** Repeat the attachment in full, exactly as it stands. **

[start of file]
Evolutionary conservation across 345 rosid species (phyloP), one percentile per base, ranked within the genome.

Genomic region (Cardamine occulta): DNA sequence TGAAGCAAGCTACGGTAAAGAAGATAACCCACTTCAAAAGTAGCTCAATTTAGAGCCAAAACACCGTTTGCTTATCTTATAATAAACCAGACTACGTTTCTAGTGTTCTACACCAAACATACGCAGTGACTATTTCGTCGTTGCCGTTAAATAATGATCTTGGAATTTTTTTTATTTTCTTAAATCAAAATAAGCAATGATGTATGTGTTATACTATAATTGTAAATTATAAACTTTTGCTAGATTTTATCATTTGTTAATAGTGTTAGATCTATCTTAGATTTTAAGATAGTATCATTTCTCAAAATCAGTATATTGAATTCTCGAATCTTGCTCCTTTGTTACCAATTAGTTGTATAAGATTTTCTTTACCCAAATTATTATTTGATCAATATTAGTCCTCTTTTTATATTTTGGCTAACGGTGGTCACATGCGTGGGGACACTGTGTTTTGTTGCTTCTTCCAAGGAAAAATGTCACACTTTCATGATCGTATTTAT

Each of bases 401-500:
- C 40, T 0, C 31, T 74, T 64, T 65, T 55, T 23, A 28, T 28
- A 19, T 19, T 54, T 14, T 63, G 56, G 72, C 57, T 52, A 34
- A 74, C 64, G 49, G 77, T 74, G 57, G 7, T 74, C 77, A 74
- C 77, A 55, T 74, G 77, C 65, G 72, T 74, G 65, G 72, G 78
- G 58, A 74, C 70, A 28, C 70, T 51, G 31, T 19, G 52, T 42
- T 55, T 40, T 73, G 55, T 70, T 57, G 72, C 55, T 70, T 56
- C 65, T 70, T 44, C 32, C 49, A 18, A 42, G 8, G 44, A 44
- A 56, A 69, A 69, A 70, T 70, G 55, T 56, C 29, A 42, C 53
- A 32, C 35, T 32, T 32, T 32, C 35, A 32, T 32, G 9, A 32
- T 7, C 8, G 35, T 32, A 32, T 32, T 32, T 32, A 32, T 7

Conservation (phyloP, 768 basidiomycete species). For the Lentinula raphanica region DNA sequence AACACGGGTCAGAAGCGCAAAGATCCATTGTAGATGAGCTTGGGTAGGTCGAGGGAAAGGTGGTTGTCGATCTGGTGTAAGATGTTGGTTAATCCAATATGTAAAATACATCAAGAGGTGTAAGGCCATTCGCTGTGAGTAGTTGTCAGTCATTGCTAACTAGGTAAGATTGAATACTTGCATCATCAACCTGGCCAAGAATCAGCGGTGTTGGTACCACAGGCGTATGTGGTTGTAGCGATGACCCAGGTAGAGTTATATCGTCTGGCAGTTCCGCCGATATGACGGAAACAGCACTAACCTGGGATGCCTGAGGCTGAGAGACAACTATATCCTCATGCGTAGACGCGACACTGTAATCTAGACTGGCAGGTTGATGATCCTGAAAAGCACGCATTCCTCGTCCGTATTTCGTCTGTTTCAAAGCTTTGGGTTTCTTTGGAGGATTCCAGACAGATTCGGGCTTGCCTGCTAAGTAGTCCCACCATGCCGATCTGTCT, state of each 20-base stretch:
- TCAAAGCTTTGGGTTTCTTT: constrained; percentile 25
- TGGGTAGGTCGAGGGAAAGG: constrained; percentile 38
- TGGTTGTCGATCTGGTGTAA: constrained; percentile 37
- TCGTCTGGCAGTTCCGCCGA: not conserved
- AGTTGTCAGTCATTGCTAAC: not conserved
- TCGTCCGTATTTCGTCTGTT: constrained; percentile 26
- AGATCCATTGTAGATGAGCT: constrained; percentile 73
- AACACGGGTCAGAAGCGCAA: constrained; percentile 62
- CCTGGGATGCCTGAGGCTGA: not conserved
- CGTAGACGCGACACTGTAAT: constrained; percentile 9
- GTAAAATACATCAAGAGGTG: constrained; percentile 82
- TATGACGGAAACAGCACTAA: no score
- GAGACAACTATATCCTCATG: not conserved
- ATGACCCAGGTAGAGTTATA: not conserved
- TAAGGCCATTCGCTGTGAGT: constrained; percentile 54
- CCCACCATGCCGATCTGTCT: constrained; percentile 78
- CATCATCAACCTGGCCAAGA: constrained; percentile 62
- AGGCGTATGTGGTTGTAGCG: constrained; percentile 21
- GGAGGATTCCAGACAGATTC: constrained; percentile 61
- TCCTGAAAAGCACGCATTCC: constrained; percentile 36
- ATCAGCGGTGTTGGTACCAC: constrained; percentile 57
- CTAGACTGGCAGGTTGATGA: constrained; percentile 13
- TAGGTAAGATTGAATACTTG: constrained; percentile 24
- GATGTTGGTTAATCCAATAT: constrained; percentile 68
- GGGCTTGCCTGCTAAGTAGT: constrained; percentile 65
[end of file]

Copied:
Evolutionary conservation across 345 rosid species (phyloP), one percentile per base, ranked within the genome.

Genomic region (Cardamine occulta): DNA sequence TGAAGCAAGCTACGGTAAAGAAGATAACCCACTTCAAAAGTAGCTCAATTTAGAGCCAAAACACCGTTTGCTTATCTTATAATAAACCAGACTACGTTTCTAGTGTTCTACACCAAACATACGCAGTGACTATTTCGTCGTTGCCGTTAAATAATGATCTTGGAATTTTTTTTATTTTCTTAAATCAAAATAAGCAATGATGTATGTGTTATACTATAATTGTAAATTATAAACTTTTGCTAGATTTTATCATTTGTTAATAGTGTTAGATCTATCTTAGATTTTAAGATAGTATCATTTCTCAAAATCAGTATATTGAATTCTCGAATCTTGCTCCTTTGTTACCAATTAGTTGTATAAGATTTTCTTTACCCAAATTATTATTTGATCAATATTAGTCCTCTTTTTATATTTTGGCTAACGGTGGTCACATGCGTGGGGACACTGTGTTTTGTTGCTTCTTCCAAGGAAAAATGTCACACTTTCATGATCGTATTTAT

Each of bases 401-500:
- C 40, T 0, C 31, T 74, T 64, T 65, T 55, T 23, A 28, T 28
- A 19, T 19, T 54, T 14, T 63, G 56, G 72, C 57, T 52, A 34
- A 74, C 64, G 49, G 77, T 74, G 57, G 7, T 74, C 77, A 74
- C 77, A 55, T 74, G 77, C 65, G 72, T 74, G 65, G 72, G 78
- G 58, A 74, C 70, A 28, C 70, T 51, G 31, T 19, G 52, T 42
- T 55, T 40, T 73, G 55, T 70, T 57, G 72, C 55, T 70, T 56
- C 65, T 70, T 44, C 32, C 49, A 18, A 42, G 8, G 44, A 44
- A 56, A 69, A 69, A 70, T 70, G 55, T 56, C 29, A 42, C 53
- A 32, C 35, T 32, T 32, T 32, C 35, A 32, T 32, G 9, A 32
- T 7, C 8, G 35, T 32, A 32, T 32, T 32, T 32, A 32, T 7

Conservation (phyloP, 768 basidiomycete species). For the Lentinula raphanica region DNA sequence AACACGGGTCAGAAGCGCAAAGATCCATTGTAGATGAGCTTGGGTAGGTCGAGGGAAAGGTGGTTGTCGATCTGGTGTAAGATGTTGGTTAATCCAATATGTAAAATACATCAAGAGGTGTAAGGCCATTCGCTGTGAGTAGTTGTCAGTCATTGCTAACTAGGTAAGATTGAATACTTGCATCATCAACCTGGCCAAGAATCAGCGGTGTTGGTACCACAGGCGTATGTGGTTGTAGCGATGACCCAGGTAGAGTTATATCGTCTGGCAGTTCCGCCGATATGACGGAAACAGCACTAACCTGGGATGCCTGAGGCTGAGAGACAACTATATCCTCATGCGTAGACGCGACACTGTAATCTAGACTGGCAGGTTGATGATCCTGAAAAGCACGCATTCCTCGTCCGTATTTCGTCTGTTTCAAAGCTTTGGGTTTCTTTGGAGGATTCCAGACAGATTCGGGCTTGCCTGCTAAGTAGTCCCACCATGCCGATCTGTCT, state of each 20-base stretch:
- TCAAAGCTTTGGGTTTCTTT: constrained; percentile 25
- TGGGTAGGTCGAGGGAAAGG: constrained; percentile 38
- TGGTTGTCGATCTGGTGTAA: constrained; percentile 37
- TCGTCTGGCAGTTCCGCCGA: not conserved
- AGTTGTCAGTCATTGCTAAC: not conserved
- TCGTCCGTATTTCGTCTGTT: constrained; percentile 26
- AGATCCATTGTAGATGAGCT: constrained; percentile 73
- AACACGGGTCAGAAGCGCAA: constrained; percentile 62
- CCTGGGATGCCTGAGGCTGA: not conserved
- CGTAGACGCGACACTGTAAT: constrained; percentile 9
- GTAAAATACATCAAGAGGTG: constrained; percentile 82
- TATGACGGAAACAGCACTAA: no score
- GAGACAACTATATCCTCATG: not conserved
- ATGACCCAGGTAGAGTTATA: not conserved
- TAAGGCCATTCGCTGTGAGT: constrained; percentile 54
- CCCACCATGCCGATCTGTCT: constrained; percentile 78
- CATCATCAACCTGGCCAAGA: constrained; percentile 62
- AGGCGTATGTGGTTGTAGCG: constrained; percentile 21
- GGAGGATTCCAGACAGATTC: constrained; percentile 61
- TCCTGAAAAGCACGCATTCC: constrained; percentile 36
- ATCAGCGGTGTTGGTACCAC: constrained; percentile 57
- CTAGACTGGCAGGTTGATGA: constrained; percentile 13
- TAGGTAAGATTGAATACTTG: constrained; percentile 24
- GATGTTGGTTAATCCAATAT: constrained; percentile 68
- GGGCTTGCCTGCTAAGTAGT: constrained; percentile 65